Dual Class Shares Bombardier
What are dual class shares?
What Are They?
“Dual class shares” refers to a share capital structure of a corporation that provides for at least two classes of shares, one of which has voting rights or rights to elect directors that are not commensurate with the number of shares held. A common structure is to have a multiple voting class (the superior class) held by founders and/or other insiders that has 10 or more votes per share and a subordinate voting class (the inferior class) held by the public that has only one or no votes per share. There can be other structures, such as a superior class that has the right to elect a majority of the directors, regardless of the number of shares held. The key element of dual class shares is that a superior class has the right to elect a substantial number of the directors, usually a majority, despite owning less than a majority of the equity (often, owning only very little of the equity).
In certain industries that require Canadian control as a matter of law (such as energy, telecommunications and media), dual class structures are frequently used to ensure that the appropriate threshold of Canadian ownership and control is maintained. However, the dual class structures used in those circumstances often go further than required to meet legal requirements, and entrench control in the hands of the founder or founding family.
Much has been written over the last decade about dual class shares. Institutional Shareholder Services (popularly known as ISS) believes that they should be illegal for public companies. The Council of Institutional Investors recently asked the NYSE and NASDAQ to permit no new listings of them.
Are dual class shares good or bad? And if shareholders are willing to invest in dual class companies, why should they be prohibited?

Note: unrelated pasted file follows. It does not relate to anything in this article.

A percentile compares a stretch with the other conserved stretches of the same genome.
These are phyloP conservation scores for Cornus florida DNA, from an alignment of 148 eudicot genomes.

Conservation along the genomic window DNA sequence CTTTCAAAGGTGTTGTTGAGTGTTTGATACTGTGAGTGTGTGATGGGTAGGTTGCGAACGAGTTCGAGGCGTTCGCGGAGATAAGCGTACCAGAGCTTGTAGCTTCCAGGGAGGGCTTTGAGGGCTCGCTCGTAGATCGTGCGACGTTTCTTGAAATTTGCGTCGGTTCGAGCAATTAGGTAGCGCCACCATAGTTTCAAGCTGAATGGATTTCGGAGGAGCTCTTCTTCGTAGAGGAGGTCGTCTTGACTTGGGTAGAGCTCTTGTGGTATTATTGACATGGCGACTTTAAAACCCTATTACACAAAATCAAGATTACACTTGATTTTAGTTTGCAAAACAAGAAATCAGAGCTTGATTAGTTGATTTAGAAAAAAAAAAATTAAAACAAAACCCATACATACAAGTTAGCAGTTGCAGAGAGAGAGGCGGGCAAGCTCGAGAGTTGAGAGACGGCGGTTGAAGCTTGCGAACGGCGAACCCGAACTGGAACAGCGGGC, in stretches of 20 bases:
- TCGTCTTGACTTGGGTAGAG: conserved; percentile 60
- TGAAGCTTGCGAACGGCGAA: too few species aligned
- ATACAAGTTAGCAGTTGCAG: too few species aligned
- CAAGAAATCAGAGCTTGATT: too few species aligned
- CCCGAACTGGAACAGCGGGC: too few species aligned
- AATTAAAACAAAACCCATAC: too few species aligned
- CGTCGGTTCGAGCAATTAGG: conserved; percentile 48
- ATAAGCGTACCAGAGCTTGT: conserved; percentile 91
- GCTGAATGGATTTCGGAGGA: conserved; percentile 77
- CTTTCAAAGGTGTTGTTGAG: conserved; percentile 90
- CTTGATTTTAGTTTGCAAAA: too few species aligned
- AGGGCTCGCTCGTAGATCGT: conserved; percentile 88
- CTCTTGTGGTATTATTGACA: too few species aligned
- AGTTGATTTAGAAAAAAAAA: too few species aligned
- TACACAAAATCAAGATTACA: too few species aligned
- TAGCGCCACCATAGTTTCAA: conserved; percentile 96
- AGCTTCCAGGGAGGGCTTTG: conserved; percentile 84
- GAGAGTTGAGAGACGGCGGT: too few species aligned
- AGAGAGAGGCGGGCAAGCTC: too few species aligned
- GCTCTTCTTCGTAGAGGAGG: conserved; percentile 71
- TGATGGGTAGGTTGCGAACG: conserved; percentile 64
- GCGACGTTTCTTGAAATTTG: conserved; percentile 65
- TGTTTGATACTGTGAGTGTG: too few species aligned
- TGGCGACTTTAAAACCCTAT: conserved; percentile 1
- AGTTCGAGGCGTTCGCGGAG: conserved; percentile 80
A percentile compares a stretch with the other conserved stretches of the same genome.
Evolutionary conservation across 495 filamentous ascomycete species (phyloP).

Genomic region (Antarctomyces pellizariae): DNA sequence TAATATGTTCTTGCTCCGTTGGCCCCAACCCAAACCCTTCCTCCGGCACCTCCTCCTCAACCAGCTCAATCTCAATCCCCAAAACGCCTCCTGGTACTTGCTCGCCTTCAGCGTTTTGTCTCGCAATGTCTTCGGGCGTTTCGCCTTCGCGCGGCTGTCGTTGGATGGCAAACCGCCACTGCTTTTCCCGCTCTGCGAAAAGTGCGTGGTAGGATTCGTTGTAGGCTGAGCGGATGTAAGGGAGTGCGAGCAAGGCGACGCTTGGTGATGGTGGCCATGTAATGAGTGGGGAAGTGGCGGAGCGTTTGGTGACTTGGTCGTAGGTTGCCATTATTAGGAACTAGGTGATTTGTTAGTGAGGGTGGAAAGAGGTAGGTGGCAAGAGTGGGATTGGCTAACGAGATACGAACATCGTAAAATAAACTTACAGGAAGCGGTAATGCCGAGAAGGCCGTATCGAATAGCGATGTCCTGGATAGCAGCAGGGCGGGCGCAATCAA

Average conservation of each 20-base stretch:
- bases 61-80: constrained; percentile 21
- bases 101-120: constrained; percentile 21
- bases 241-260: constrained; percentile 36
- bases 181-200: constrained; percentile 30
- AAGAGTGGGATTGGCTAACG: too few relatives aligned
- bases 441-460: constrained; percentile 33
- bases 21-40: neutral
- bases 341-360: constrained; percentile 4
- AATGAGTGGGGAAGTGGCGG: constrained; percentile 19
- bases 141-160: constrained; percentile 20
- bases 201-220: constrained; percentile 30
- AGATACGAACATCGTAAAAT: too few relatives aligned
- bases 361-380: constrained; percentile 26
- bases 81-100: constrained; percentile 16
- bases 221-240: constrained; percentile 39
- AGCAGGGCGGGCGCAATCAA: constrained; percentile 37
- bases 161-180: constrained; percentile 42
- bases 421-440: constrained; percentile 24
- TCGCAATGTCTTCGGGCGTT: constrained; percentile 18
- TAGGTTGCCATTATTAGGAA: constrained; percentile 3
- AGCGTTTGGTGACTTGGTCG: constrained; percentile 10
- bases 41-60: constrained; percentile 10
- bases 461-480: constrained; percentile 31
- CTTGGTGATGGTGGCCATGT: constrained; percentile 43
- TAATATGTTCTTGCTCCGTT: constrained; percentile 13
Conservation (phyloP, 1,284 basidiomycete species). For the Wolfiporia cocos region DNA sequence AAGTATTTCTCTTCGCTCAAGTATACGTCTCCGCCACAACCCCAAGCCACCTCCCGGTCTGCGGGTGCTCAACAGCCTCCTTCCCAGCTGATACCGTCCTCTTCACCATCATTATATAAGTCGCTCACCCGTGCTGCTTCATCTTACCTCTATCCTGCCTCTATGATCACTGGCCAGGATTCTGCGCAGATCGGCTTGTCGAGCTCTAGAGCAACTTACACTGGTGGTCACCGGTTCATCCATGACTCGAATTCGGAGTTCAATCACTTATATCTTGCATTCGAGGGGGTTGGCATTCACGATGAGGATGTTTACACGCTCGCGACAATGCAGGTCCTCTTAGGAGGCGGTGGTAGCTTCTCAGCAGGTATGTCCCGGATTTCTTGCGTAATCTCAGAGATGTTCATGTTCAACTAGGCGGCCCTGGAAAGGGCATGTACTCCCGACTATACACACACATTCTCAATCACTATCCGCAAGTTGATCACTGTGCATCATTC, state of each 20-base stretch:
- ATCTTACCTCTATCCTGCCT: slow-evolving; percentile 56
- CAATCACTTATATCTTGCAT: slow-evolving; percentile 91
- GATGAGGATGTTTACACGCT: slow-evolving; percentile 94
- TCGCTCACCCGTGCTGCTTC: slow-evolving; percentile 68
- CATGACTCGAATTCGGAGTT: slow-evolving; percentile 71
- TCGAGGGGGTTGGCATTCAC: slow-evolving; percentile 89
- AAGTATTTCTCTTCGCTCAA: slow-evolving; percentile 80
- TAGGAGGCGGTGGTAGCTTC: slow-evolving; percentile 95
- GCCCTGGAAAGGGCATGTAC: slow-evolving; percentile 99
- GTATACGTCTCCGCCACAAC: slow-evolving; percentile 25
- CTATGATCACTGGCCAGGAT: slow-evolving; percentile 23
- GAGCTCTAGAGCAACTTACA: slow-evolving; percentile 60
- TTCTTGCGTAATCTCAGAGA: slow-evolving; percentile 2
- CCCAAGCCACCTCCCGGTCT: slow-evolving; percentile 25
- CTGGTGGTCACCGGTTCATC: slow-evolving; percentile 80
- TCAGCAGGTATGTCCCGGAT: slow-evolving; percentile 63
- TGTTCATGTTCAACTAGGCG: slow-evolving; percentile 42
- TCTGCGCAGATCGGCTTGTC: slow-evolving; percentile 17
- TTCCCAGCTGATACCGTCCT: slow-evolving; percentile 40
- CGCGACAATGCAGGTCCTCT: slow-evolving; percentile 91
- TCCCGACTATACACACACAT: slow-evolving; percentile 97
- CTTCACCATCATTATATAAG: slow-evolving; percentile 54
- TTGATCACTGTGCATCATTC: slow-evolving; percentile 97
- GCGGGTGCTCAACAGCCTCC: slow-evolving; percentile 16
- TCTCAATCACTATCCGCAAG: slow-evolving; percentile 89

Who Has Them?
Many recent and successful U.S. technology initial public offerings (Google, Facebook, Linkedln, Zynga, Groupon) have featured dual class structures. Warren Buffet uses them at his Berkshire Hathaway investment company. So do other substantial U.S. companies, such as Ford, Blackstone, Visa, Nike and The New York Times. So do substantial Canadian companies, such as Atco, Bombardier, Celestica, Empire (Sobeys), Fairfax, Rogers and Smart. The number of dual class share companies listed on the TSX is about 8% of the listed non-mutual fund, non-exchange traded product issuers.
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The Bombardier Dual Class Structure
|As at Feb 25, 2016||Voting Rights||Issued & Outstanding||Ticker|
|Class B||1 vote per share||1,906,316,489||BBD.B|
|Class A||10 votes per share||313,900,550||BBD.A|
|Preferred Shares and others||No votes|
As stated in the 2015 Management Proxy Circular, as at March 9, 2015, the Bombardier family controlled, indirectly through holding companies, 79.29% of the Corporation’s outstanding Class A shares, 0.08% of the Corporation’s outstanding Class B subordinate shares and 54.35% of all the voting rights attached to all issued and outstanding voting shares.
Dual-class shares are the third rail in Quebec
It would be a bit gauche for the Caisse de dépôt et placement du Québec to dish out I-told-you-sos to investors who bought into Bombardier Inc.’s recent share offering. But this week’s slide in the company’s stock price, to a 22-year-low, suggests that the pension-fund manager’s unsuccessful push for a governance overhaul at Bombardier was a harbinger of the current crisis of confidence facing the plane and train maker.
The Caisse ended up buying just a smattering of the nearly 500 million subordinated voting shares Bombardier issued in a February sale that raised $1.1-billion for the cash-depleting transportation concern. The pension giant passed on becoming the lead investor on the issue after Bombardier’s controlling family balked at its demands, which reportedly included reducing the votes attached to the company’s multiple-voting shares to six from 10.